* Euro at high vs dollar last seen in December
* Yen jumps as dollar sags
* Dollar index touches 2014 low
By Michael Connor
NEW YORK, March 6 (Reuters) - The euro jumped against the dollar on Thursday to highs last touched in December and to a peak against the yen unmatched since January after European policymakers signaled no need for new economic stimulus.
The European Central Bank left interest rates unchanged on Thursday and ECB President Mario Draghi told a news conference that economic conditions in the region did not require shifts in monetary policy, including some that may have driven currency trading away from the euro.
“The lack of any form of easing or action from the ECB helped the euro because it suggests that the economy is on track,” said Vassili Serebriakov, currency strategist at BNP Paribas in New York.
The euro rose during Draghi’s news conference and later climbed further to $1.3873 before settling back to $1.3861, for a 0.9 percent rise on the day. That peak was its highest since Dec. 27.
The European common currency also gained sharply against the yen, settling with a 1.6 percent gain at 142.790 yen after touching a high of 142.910 yen, which was its highest since Jan. 16. The dollar ended up 0.72 percent at 103.040 yen .
The greenback got no lift in currency markets from encouraging jobless claims data from Washington showing a three-month low. The dollar index, which weighs the dollar against a basket of major currencies, fell to a 2014 low of 79.59 before climbing back to 79.642, for a decline for the day of 0.58 percent.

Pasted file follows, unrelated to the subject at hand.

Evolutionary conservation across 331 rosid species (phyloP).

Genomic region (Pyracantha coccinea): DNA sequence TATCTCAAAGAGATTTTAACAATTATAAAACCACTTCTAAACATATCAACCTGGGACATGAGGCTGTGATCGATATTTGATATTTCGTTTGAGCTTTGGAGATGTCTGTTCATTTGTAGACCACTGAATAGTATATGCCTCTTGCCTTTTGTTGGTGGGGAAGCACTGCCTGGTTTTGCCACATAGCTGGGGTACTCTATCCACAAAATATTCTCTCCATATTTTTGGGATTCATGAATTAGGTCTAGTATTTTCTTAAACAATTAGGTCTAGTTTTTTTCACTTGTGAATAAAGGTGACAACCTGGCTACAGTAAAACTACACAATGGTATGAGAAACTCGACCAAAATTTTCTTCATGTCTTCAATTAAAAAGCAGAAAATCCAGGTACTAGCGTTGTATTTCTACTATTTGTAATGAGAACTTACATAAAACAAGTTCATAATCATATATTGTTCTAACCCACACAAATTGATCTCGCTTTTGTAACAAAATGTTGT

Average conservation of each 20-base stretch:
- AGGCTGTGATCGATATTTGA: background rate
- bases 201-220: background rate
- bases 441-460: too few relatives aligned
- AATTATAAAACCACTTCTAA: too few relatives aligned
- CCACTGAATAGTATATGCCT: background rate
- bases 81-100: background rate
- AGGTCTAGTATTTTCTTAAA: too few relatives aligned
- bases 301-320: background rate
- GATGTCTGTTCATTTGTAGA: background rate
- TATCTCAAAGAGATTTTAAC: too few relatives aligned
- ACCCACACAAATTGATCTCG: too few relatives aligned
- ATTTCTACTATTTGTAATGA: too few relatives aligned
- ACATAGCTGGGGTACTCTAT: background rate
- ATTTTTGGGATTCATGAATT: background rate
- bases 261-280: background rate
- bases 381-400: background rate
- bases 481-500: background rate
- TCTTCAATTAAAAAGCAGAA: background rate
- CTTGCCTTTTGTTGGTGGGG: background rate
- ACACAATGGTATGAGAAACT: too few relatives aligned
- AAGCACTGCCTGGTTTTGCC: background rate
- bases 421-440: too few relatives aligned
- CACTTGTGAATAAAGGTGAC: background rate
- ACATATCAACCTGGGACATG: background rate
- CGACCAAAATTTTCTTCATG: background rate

“We expect that the greenback may remain on the defensive in the near term,” Wells Fargo Securities currency strategist Eric Viloria said in a commentary. “The focus should soon return to the outlook for Fed policy with the release of U.S. employment data tomorrow.”
With the ECB holding rates steady on Thursday, some bets of a cut in base rates to support euro zone growth and weaken returns on the single currency against its peers were shaken out.
“The economy is getting healthier there. That’s usually not the reason for stimulative measures,” said Jennifer Vail, head of fixed-income research at U.S. Bank Wealth Management in Portland, Oregon. “I understand their reasons for no additional stimulus.”
The euro has performed robustly against the dollar so far this year, confounding predictions by many banks it would fall on the prospect of further loosening by the ECB at a time when the Federal Reserve is going in the opposite direction.
Vail said she considers consensus forecasts of about 150,000 in U.S. job gains in Friday’s monthly employment reports as overly optimistic.
But she added that the data were unlikely to prompt near-term action by the Fed, which is widely expected to continue with its throttling back of a monthly bond-buying program, now at $65 billion.
“I don’t think it will affect the Fed’s tapering,” she said.
The Australian dollar earlier spiked to a nine-day high after upbeat retail sales and trade data and climbed higher during North American trading.
It has gained sharply since bottoming out in January after a sustained campaign by the Reserve Bank of Australia to weaken the currency.
The Aussie’s fall was one of the dependable plays of late 2013 but the central bank changed its tune on the currency last month as more signs emerged that growth was improving.
On Thursday, the Aussie gained 1.2 percent to $0.90935 but had earlier touched a nearly two-month peak of 0.9112 set on Dec. 11.
Major currency markets, meanwhile, have been largely resistant to the geopolitical tensions stemming from the standoff between Russia and Ukraine.